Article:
Emerson Fittipaldi raised Brazil’s hopes with a competitive 2 min. 33.33 sec., best in the new Copersucar-Fittipaldi, praising his new car’s handling even though he strained a ligament in one of his arms during Saturday practice due to the heavy steering. Jochen Mass had virtually kept pace with team-mate Hunt right up until the final session only to have any chance of improvement vanish when the automatic fire extinguisher system accidentally went off in his McLaren’s cockpit and Watson’s very competitive Penske was similarly handicapped after running out of petrol. A similar affliction halted the works Marches while Laffite was very fortunate to escape unhurt when a rear wheel collapsed on the Ligier and spun the French car into the catch fencing very hard; fortunately the damage proved to be superficial and the Copersucar team offered them sonic help in strengthening their retnaining rear rims so that the Matra V12 could take part in the first Grand Prix of 1976.
Both Brabham drivers tried tremendously hard with their Alfa-engined mounts, Pace and Reutemann looking very dramatic all round the circuit as they strove for a competitive time. In the event Pace qualified on the fifth row just behind Depailler’s Tyrrell and ahead of the Ligier-Matra, but Jody Scheckter just couldn’t get his Tyrrell to handle to his liking and failed to break the 2 min. 35 sec. barrier. Back with the troubled Lotus duo were Frank Williams’ cars, and the fact that Ickx couldn’t lap the Hesketh-Williams as quickly as Zorzi’s FW/04 made one wonder just why the Belgian had returned to single-seater racing. Right at the back came Brazilian novice Ingo Hoffman in the old Copersucar-Tittipaldi FD/03, Ashley’s uncompetitive BRM and Signorina Lombardi’s March 761.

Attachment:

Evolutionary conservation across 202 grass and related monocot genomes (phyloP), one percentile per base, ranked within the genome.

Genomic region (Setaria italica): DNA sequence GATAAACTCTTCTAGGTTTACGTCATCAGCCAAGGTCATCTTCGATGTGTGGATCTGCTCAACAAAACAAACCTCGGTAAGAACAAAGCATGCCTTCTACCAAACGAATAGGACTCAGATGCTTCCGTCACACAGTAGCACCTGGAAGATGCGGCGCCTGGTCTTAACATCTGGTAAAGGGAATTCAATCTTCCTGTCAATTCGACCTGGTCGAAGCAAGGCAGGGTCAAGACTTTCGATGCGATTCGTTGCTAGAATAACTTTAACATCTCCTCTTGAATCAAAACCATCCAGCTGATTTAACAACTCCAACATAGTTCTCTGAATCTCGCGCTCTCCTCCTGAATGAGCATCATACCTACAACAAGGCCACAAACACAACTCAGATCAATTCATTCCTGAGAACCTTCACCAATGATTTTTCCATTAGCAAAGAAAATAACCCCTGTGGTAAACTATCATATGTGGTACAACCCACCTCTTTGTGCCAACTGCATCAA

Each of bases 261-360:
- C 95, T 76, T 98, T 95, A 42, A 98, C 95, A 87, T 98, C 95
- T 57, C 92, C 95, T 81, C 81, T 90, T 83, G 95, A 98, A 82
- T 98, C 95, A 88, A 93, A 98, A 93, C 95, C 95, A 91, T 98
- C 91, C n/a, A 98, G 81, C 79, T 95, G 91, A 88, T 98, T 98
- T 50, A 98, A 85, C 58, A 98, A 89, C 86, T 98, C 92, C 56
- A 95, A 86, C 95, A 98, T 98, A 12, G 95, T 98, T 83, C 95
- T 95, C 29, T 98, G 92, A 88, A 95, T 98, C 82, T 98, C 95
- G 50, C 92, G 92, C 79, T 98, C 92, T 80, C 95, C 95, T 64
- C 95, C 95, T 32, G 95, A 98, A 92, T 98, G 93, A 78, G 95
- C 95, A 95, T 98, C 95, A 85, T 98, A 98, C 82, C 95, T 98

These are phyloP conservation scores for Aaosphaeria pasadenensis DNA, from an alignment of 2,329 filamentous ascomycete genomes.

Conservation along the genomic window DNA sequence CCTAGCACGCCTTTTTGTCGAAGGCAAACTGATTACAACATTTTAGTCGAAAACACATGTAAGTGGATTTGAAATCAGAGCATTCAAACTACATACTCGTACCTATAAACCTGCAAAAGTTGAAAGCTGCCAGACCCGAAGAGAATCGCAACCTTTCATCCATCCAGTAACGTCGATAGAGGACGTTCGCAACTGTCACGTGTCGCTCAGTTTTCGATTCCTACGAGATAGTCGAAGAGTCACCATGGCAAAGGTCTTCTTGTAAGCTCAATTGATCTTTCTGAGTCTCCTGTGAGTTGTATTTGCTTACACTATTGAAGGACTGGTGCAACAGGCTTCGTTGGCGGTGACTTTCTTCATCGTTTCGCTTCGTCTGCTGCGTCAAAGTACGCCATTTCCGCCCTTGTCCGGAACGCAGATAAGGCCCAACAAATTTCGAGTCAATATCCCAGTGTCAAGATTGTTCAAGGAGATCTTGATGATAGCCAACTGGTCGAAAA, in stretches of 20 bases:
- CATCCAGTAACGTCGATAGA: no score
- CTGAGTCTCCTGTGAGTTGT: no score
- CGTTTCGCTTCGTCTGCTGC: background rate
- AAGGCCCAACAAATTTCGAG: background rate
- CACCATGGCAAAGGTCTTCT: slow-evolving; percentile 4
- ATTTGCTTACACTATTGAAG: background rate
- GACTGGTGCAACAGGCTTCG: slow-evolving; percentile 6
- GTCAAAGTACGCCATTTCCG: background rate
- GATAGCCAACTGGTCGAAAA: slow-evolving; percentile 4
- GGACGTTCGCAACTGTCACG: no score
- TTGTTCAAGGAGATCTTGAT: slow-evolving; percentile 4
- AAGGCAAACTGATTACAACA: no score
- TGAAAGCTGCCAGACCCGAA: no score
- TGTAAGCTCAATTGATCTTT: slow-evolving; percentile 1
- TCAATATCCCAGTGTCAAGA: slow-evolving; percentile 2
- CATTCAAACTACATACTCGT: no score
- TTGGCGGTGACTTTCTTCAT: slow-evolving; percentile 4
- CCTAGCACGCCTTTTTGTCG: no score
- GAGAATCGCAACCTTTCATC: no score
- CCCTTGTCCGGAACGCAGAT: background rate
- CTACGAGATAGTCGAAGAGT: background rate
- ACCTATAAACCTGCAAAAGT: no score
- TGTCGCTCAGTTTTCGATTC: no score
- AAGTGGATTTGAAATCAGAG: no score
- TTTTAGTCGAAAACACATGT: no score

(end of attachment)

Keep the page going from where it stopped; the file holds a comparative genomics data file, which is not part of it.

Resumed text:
After a spell of rather changeable weather during the previous week, a scorching day was predicted for the Sunday and so it proved, with temperatures up in the nineties. Inevitably the open stands were packed with thousands of partisan supporters waving a host of Brazilian flags in support of Fittipaldi, Pace and even Hoffman but in reality it seemed unlikely that a home victory was really on the cards. There was a good deal of smiling going on in the McLaren pit as Hunt’s M23 lined up on pole position, the young English driver having gone some way towards compensating for what Teddy Mayer felt was Fittipaldi’s abrupt departure from the team last October. But when the green starting light flashed on as the cars moved forward from the dummy grid in ragged formation, Regazzoni’s Ferrari dodged between his team-mate and Hunt and dived into the first corner in the lead.